Harton Regional Medical Center has been recognized by the Tennessee Hospital Association’s (THA) Tennessee Center for Patient Safety for its leadership in reducing the number of babies born electively between 37 to 39 weeks.
According to experts, there is a greater risk of complications associated with births prior to 39 weeks, and waiting until 39 weeks allows for better growth and development of vital organs such as the brain, lungs and liver.
Harton successfully met its goal of decreasing the number of babies delivered electively between 37 to 39 weeks gestation to 5 percent or less and has maintained this goal for a minimum of six consecutive months, according to Craig Becker, THA president.
Harton was awarded a congratulatory banner recognizing its team’s outstanding effort by the Tennessee Center for Patient Safety.
“Babies born too early are at risk for respiratory distress, jaundice, hypoglycemia and other conditions that require more medical care and put them at greater risk for death before their first birthday,” said Becker. “That is why the work being done at Harton Regional Medical Center is so vitally important to all Tennesseans. Results like these represent the combined efforts of every single professional at this hospital, from the physicians and nursing staff to the board of trustees.”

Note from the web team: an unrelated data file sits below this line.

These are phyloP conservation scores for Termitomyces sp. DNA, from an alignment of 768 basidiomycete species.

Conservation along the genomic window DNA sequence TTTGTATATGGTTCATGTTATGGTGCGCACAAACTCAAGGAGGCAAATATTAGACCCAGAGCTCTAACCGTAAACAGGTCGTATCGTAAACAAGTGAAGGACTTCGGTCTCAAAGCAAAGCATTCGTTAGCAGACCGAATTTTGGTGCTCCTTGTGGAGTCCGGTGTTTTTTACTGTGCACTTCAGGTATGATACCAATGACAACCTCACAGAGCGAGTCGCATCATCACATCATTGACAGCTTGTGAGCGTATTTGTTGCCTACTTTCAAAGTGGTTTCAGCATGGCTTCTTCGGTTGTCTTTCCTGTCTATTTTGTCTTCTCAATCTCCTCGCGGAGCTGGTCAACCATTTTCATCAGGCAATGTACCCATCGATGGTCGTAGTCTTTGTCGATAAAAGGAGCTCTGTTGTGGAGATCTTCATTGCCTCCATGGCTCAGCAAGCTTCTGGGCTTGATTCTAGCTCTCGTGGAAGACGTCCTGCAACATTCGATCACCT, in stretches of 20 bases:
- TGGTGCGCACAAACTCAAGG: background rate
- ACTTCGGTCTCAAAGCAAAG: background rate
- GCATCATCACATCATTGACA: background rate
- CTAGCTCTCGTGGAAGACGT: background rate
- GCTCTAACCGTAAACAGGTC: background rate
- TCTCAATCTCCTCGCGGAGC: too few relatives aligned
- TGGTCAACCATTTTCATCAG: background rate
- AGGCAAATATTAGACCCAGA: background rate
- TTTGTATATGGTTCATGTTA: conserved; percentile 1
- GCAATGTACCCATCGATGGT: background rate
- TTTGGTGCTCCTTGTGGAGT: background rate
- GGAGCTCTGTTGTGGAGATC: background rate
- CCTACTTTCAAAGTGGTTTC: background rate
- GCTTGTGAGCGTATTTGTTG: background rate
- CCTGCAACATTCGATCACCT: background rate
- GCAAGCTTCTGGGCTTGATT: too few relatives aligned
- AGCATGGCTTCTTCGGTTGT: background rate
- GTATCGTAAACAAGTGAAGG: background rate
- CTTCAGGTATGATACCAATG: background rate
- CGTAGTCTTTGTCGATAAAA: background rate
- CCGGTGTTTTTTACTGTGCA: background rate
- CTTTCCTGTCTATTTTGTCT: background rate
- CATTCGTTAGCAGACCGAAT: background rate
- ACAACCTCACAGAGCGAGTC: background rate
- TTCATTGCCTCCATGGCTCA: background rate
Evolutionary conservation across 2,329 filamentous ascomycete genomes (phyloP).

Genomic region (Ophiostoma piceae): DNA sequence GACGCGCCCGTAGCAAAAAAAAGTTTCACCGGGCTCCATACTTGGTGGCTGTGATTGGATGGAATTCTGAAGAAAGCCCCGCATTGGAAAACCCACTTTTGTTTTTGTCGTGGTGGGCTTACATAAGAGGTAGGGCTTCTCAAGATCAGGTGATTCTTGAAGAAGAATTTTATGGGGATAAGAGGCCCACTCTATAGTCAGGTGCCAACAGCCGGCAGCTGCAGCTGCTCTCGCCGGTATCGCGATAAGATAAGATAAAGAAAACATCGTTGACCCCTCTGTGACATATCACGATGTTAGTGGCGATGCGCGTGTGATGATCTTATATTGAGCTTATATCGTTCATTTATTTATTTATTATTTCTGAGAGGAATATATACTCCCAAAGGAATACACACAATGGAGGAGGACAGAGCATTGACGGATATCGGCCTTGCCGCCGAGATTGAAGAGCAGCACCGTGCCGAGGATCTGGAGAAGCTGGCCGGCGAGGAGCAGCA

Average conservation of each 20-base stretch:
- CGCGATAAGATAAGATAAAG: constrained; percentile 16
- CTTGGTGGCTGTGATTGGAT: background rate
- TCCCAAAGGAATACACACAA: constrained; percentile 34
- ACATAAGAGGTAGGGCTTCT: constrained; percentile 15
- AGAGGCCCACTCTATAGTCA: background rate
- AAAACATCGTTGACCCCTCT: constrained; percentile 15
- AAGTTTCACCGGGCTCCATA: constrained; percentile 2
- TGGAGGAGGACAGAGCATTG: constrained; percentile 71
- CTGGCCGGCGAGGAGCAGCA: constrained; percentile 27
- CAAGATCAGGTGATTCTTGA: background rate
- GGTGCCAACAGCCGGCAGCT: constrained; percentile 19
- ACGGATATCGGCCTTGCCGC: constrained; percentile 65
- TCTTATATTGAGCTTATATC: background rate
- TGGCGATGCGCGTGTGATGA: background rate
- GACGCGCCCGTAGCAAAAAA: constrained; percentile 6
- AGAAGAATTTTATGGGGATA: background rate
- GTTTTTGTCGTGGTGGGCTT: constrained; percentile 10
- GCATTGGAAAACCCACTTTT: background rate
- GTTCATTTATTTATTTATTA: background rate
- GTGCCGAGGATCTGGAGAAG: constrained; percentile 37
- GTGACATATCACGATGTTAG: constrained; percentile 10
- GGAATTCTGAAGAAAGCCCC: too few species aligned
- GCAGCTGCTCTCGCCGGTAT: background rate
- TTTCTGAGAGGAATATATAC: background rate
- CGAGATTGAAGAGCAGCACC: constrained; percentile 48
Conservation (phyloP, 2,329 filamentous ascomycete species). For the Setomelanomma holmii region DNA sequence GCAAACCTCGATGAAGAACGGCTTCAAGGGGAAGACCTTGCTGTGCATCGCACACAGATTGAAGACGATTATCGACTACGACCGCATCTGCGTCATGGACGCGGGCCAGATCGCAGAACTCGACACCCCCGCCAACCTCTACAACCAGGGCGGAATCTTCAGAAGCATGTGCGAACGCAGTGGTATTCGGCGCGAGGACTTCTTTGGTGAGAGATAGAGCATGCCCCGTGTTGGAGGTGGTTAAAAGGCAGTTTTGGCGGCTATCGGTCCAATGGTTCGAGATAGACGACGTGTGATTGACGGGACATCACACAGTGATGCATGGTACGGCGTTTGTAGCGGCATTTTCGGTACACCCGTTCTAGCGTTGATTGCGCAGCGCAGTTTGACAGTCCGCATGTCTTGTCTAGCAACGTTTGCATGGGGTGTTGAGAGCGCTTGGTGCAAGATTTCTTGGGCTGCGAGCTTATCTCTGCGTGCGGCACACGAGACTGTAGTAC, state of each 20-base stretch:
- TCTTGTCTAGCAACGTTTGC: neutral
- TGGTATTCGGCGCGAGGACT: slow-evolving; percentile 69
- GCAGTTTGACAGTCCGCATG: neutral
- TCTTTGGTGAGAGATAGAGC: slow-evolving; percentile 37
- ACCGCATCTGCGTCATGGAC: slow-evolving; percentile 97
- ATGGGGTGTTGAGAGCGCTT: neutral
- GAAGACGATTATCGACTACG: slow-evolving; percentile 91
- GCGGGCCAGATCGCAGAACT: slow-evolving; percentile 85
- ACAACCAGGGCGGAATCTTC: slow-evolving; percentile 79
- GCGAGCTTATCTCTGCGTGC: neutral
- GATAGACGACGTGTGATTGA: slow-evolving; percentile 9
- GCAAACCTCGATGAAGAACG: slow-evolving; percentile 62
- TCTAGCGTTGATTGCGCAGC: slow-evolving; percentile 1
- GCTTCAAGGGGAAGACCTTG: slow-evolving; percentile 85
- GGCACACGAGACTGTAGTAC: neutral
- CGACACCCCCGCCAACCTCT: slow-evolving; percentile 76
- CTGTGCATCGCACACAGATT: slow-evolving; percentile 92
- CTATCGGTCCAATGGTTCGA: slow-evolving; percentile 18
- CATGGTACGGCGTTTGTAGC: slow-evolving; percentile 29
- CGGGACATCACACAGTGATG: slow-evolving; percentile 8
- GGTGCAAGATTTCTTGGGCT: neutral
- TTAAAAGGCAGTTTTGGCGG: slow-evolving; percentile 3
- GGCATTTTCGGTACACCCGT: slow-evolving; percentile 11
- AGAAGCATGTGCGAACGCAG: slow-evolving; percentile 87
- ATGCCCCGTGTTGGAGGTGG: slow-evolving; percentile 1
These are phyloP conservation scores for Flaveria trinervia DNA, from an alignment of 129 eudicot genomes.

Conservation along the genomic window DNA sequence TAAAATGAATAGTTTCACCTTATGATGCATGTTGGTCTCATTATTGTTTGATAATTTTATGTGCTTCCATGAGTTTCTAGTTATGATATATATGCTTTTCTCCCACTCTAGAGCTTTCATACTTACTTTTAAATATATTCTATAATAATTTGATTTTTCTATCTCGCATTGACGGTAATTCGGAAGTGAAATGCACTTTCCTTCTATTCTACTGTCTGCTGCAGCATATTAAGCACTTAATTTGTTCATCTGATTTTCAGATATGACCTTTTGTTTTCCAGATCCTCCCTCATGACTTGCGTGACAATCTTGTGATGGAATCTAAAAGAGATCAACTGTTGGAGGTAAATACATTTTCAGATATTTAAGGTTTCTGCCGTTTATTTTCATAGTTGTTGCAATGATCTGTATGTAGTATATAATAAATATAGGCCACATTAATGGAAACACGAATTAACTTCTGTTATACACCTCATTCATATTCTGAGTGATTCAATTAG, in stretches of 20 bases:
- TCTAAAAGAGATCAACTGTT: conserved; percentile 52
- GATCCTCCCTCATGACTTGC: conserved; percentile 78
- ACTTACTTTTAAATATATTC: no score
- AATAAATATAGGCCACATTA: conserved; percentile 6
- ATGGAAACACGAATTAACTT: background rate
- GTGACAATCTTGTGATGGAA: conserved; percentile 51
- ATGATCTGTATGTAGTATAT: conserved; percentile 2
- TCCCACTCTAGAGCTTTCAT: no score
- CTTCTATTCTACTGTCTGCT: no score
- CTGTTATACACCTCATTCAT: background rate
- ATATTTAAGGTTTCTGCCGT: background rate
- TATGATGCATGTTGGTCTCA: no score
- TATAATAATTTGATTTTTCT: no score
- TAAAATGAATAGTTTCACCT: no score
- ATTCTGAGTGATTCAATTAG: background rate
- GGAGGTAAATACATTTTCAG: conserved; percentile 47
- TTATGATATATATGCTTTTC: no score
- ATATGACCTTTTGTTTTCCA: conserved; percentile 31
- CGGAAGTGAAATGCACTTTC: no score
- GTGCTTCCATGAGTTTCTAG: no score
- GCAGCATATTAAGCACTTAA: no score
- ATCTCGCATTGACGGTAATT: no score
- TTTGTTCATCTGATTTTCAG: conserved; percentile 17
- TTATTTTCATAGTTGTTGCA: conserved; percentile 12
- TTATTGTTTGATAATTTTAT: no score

Harton Regional Medical Center is part of a statewide “Healthy Tennessee Babies Are Worth the Wait” initiative launched less than two years ago to increase awareness of the benefits of full-term delivery.
In May 2012, nearly 16 percent of all Tennessee deliveries that occurred prior to 39 weeks gestation were considered elective. Today, that number has been reduced by almost 85 percent, according to Becker. Among other activities, Harton adopted a strict hard-stop policy that prohibits early elective deliveries before 39 weeks unless there is a clear medical risk to the mother or the baby.
The “Healthy Tennessee Babies Are Worth the Wait” program is a partnership of Harton Regional Medical Center, the Tennessee Department of Health, THA, Tennessee Initiative for Perinatal Quality Care, March of Dimes and Tennessee Center for Patient Safety. The coalition has been recognized nationally as an example of successful collaboration in patient safety.